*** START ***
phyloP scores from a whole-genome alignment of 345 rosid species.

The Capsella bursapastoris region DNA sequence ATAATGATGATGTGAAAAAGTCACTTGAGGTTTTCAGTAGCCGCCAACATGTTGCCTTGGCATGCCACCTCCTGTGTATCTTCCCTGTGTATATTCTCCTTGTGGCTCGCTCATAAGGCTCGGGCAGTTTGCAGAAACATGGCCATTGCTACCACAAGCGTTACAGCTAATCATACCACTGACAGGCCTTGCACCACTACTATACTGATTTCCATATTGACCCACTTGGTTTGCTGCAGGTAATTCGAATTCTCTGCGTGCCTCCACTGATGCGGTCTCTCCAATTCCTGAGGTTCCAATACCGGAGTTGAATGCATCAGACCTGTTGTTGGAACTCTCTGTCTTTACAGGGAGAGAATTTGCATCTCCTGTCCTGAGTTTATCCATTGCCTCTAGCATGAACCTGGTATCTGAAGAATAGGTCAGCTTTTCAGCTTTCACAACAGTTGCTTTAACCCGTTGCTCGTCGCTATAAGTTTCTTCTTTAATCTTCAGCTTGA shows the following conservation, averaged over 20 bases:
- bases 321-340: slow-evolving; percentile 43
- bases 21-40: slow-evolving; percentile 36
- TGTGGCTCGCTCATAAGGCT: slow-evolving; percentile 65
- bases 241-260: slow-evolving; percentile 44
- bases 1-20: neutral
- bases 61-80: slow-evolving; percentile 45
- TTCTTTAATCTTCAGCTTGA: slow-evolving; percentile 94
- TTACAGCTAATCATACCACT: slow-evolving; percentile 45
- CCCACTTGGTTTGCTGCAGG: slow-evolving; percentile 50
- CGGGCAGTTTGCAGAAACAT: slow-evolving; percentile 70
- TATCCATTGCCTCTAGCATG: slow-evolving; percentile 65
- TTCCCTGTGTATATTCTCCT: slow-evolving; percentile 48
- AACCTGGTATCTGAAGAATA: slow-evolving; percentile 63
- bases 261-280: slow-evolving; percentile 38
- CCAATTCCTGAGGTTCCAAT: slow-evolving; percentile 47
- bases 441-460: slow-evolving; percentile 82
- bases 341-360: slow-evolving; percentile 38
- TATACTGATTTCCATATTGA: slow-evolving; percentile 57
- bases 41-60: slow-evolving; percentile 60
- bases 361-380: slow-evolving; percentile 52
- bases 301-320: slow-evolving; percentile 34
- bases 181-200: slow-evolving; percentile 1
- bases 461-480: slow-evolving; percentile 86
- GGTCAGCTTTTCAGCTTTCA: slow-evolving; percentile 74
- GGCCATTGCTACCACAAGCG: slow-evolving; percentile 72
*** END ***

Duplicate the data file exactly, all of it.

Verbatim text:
phyloP scores from a whole-genome alignment of 345 rosid species.

The Capsella bursapastoris region DNA sequence ATAATGATGATGTGAAAAAGTCACTTGAGGTTTTCAGTAGCCGCCAACATGTTGCCTTGGCATGCCACCTCCTGTGTATCTTCCCTGTGTATATTCTCCTTGTGGCTCGCTCATAAGGCTCGGGCAGTTTGCAGAAACATGGCCATTGCTACCACAAGCGTTACAGCTAATCATACCACTGACAGGCCTTGCACCACTACTATACTGATTTCCATATTGACCCACTTGGTTTGCTGCAGGTAATTCGAATTCTCTGCGTGCCTCCACTGATGCGGTCTCTCCAATTCCTGAGGTTCCAATACCGGAGTTGAATGCATCAGACCTGTTGTTGGAACTCTCTGTCTTTACAGGGAGAGAATTTGCATCTCCTGTCCTGAGTTTATCCATTGCCTCTAGCATGAACCTGGTATCTGAAGAATAGGTCAGCTTTTCAGCTTTCACAACAGTTGCTTTAACCCGTTGCTCGTCGCTATAAGTTTCTTCTTTAATCTTCAGCTTGA shows the following conservation, averaged over 20 bases:
- bases 321-340: slow-evolving; percentile 43
- bases 21-40: slow-evolving; percentile 36
- TGTGGCTCGCTCATAAGGCT: slow-evolving; percentile 65
- bases 241-260: slow-evolving; percentile 44
- bases 1-20: neutral
- bases 61-80: slow-evolving; percentile 45
- TTCTTTAATCTTCAGCTTGA: slow-evolving; percentile 94
- TTACAGCTAATCATACCACT: slow-evolving; percentile 45
- CCCACTTGGTTTGCTGCAGG: slow-evolving; percentile 50
- CGGGCAGTTTGCAGAAACAT: slow-evolving; percentile 70
- TATCCATTGCCTCTAGCATG: slow-evolving; percentile 65
- TTCCCTGTGTATATTCTCCT: slow-evolving; percentile 48
- AACCTGGTATCTGAAGAATA: slow-evolving; percentile 63
- bases 261-280: slow-evolving; percentile 38
- CCAATTCCTGAGGTTCCAAT: slow-evolving; percentile 47
- bases 441-460: slow-evolving; percentile 82
- bases 341-360: slow-evolving; percentile 38
- TATACTGATTTCCATATTGA: slow-evolving; percentile 57
- bases 41-60: slow-evolving; percentile 60
- bases 361-380: slow-evolving; percentile 52
- bases 301-320: slow-evolving; percentile 34
- bases 181-200: slow-evolving; percentile 1
- bases 461-480: slow-evolving; percentile 86
- GGTCAGCTTTTCAGCTTTCA: slow-evolving; percentile 74
- GGCCATTGCTACCACAAGCG: slow-evolving; percentile 72